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Running injury-free is possible

Top tips to avoid the most common injuries runners face.

It’s common for people to get over-excited when they start a new training plan, and although enthusiasm is good, it can sometimes lead to injuries. Follow these tips to make sure your training is injury-free.

1. Build up slowly

When you’re building up your mileage, you should try not to increase it by more than 10–15% each week. If you’re starting at 5k and working your way up to 21k, this should take you at least 15 weeks.

A common training strategy is to have 3 hard build-up weeks followed by one recovery week, where you drop your mileage to help your body recover. This week shouldn’t be a full rest week — instead, replace a couple of your runs with a cycle or other cross-training session.

2. Work on your running technique

Improving your running technique will not only make you faster and more efficient, but it will also significantly reduce your risk of injury.

  • Cadence, cadence, cadence: This is a measure of how many steps you take per minute. You should ideally be taking 180 steps per minute. This may feel fast to begin with; if that is the case, try using Spotify playlists to help you keep your cadence up.
  • The heel-striker vs forefoot runner debate: There are countless articles and studies that argue both ways. In reality, the most important aspect of foot-landing is where you land in relation to your hips: your feet should land beneath your hips rather than far in front of them. This reduces the impact on your knee and hip joints, and ensures you are propelling yourself forwards rather than back.
  • Stand up tall: Runners tend to lean forwards, especially when they get tired. Focus on standing tall and actively pushing your hips forwards.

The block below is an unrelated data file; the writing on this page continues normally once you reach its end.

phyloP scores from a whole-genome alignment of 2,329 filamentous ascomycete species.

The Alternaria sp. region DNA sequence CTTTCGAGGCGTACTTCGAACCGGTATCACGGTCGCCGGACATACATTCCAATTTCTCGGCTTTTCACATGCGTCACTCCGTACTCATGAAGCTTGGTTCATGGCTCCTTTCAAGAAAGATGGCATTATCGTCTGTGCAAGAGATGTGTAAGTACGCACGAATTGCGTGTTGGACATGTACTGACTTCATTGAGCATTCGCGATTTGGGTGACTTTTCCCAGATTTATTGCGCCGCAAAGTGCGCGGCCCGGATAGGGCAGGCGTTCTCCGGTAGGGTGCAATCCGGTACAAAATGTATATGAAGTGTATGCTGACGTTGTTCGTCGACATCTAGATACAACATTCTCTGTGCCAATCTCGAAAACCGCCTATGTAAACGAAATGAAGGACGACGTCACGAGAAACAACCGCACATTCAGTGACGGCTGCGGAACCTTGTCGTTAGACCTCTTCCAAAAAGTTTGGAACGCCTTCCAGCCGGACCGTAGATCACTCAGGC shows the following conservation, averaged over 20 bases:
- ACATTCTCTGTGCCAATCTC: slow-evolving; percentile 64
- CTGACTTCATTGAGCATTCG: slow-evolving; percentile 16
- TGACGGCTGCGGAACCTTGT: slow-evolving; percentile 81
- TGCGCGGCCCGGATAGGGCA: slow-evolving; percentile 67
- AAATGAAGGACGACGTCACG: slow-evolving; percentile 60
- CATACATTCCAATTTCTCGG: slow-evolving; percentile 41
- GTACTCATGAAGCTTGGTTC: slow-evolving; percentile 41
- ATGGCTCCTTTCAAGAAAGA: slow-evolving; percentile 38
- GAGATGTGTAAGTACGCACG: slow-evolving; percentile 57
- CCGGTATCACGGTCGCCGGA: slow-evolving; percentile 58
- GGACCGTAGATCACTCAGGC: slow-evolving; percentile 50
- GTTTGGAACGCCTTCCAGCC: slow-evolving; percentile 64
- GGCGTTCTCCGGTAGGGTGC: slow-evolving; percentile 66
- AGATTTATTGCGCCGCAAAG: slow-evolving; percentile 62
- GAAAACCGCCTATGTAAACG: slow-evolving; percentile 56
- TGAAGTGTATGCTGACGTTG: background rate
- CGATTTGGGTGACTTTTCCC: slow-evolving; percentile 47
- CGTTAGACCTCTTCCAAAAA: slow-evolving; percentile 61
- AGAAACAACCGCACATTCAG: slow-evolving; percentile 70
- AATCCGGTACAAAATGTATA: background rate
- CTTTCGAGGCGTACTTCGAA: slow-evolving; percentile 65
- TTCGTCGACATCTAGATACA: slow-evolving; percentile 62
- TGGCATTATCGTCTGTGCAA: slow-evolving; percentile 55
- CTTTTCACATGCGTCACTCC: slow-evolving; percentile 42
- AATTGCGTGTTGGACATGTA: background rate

A paid coaching session to improve your running technique is a small price to pay for miles and miles of uninjured fun.

3. Strengthen your glutes

The gluteus maximus is the largest muscle in the human body, so you might as well make the most of it. Strengthening your glutes will help with your posture and will reduce risk of running injuries. Below are some exercises to try:

  • One-legged squats: Do 3 x 10 squats on each leg. When squatting down, try visualizing sitting down in a chair behind you, and make sure your knee does not move forward in front of your toes.
  • Superman: Lie on your front, and lift up your legs and arms as far off the ground as possible. Hold for 30 seconds and repeat 5 times.
  • Glute bridge: Lie down on your back, with your knees bent, as if you’re about to do a sit-up. Lift up your right leg and bend your knee fully, and lift up your pelvis so that your back and left thigh form a straight line (see images below for proper technique). Repeat 3 x 10 times on each leg.

4. Sleep

As your time spent training increases, your body will need more time to recover, and a lot of this recovery occurs while you’re sleeping.

In his book Why We Sleep, Matthew Walker provides evidence of the effect of sleep on sports injuries. His studies show that an extra hour of sleep from 7 to 8 hours can nearly halve your risk of injury. Sometimes it’s better to sleep through that alarm and miss your early morning session…

Matthew Walker; Why We Sleep

Increasing your training doesn’t have to mean hurting your body. Follow these tips and enjoy your journey to becoming a better, stronger runner! You’ll love it.

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